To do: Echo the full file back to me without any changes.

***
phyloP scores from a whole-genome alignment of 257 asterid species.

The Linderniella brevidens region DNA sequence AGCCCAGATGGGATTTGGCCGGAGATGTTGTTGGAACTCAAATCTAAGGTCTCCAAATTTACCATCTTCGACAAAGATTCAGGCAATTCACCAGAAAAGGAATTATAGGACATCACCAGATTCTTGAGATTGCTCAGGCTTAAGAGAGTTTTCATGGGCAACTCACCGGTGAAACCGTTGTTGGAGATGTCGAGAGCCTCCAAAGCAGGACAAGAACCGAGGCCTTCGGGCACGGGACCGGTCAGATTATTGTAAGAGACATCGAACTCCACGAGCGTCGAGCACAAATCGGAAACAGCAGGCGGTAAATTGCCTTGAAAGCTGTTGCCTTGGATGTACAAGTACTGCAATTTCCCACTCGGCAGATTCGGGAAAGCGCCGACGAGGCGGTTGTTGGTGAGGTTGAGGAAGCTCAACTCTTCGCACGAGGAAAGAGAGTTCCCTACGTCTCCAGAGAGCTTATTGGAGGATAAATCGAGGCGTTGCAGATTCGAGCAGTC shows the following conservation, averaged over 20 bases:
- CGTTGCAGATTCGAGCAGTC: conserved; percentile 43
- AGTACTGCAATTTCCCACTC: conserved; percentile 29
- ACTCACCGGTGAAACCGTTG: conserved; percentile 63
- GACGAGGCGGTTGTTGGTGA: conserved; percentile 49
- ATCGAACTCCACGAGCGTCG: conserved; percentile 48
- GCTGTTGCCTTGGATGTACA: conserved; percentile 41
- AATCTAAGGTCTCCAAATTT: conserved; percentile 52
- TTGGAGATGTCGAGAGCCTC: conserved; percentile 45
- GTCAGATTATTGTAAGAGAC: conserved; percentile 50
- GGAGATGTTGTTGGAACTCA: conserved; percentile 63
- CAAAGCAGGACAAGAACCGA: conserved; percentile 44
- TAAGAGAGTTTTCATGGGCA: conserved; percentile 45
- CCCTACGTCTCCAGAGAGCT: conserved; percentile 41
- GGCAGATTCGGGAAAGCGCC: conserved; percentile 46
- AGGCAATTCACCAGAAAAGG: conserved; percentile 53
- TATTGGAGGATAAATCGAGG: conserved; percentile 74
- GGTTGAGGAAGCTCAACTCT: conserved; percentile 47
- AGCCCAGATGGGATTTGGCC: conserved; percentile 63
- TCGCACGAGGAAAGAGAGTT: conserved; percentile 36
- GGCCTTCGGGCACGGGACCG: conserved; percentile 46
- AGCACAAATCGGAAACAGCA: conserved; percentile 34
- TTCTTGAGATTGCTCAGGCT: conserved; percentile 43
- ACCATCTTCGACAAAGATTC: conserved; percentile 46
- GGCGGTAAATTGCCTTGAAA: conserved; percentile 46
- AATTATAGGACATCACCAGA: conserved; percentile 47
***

phyloP scores from a whole-genome alignment of 257 asterid species.

The Linderniella brevidens region DNA sequence AGCCCAGATGGGATTTGGCCGGAGATGTTGTTGGAACTCAAATCTAAGGTCTCCAAATTTACCATCTTCGACAAAGATTCAGGCAATTCACCAGAAAAGGAATTATAGGACATCACCAGATTCTTGAGATTGCTCAGGCTTAAGAGAGTTTTCATGGGCAACTCACCGGTGAAACCGTTGTTGGAGATGTCGAGAGCCTCCAAAGCAGGACAAGAACCGAGGCCTTCGGGCACGGGACCGGTCAGATTATTGTAAGAGACATCGAACTCCACGAGCGTCGAGCACAAATCGGAAACAGCAGGCGGTAAATTGCCTTGAAAGCTGTTGCCTTGGATGTACAAGTACTGCAATTTCCCACTCGGCAGATTCGGGAAAGCGCCGACGAGGCGGTTGTTGGTGAGGTTGAGGAAGCTCAACTCTTCGCACGAGGAAAGAGAGTTCCCTACGTCTCCAGAGAGCTTATTGGAGGATAAATCGAGGCGTTGCAGATTCGAGCAGTC shows the following conservation, averaged over 20 bases:
- CGTTGCAGATTCGAGCAGTC: conserved; percentile 43
- AGTACTGCAATTTCCCACTC: conserved; percentile 29
- ACTCACCGGTGAAACCGTTG: conserved; percentile 63
- GACGAGGCGGTTGTTGGTGA: conserved; percentile 49
- ATCGAACTCCACGAGCGTCG: conserved; percentile 48
- GCTGTTGCCTTGGATGTACA: conserved; percentile 41
- AATCTAAGGTCTCCAAATTT: conserved; percentile 52
- TTGGAGATGTCGAGAGCCTC: conserved; percentile 45
- GTCAGATTATTGTAAGAGAC: conserved; percentile 50
- GGAGATGTTGTTGGAACTCA: conserved; percentile 63
- CAAAGCAGGACAAGAACCGA: conserved; percentile 44
- TAAGAGAGTTTTCATGGGCA: conserved; percentile 45
- CCCTACGTCTCCAGAGAGCT: conserved; percentile 41
- GGCAGATTCGGGAAAGCGCC: conserved; percentile 46
- AGGCAATTCACCAGAAAAGG: conserved; percentile 53
- TATTGGAGGATAAATCGAGG: conserved; percentile 74
- GGTTGAGGAAGCTCAACTCT: conserved; percentile 47
- AGCCCAGATGGGATTTGGCC: conserved; percentile 63
- TCGCACGAGGAAAGAGAGTT: conserved; percentile 36
- GGCCTTCGGGCACGGGACCG: conserved; percentile 46
- AGCACAAATCGGAAACAGCA: conserved; percentile 34
- TTCTTGAGATTGCTCAGGCT: conserved; percentile 43
- ACCATCTTCGACAAAGATTC: conserved; percentile 46
- GGCGGTAAATTGCCTTGAAA: conserved; percentile 46
- AATTATAGGACATCACCAGA: conserved; percentile 47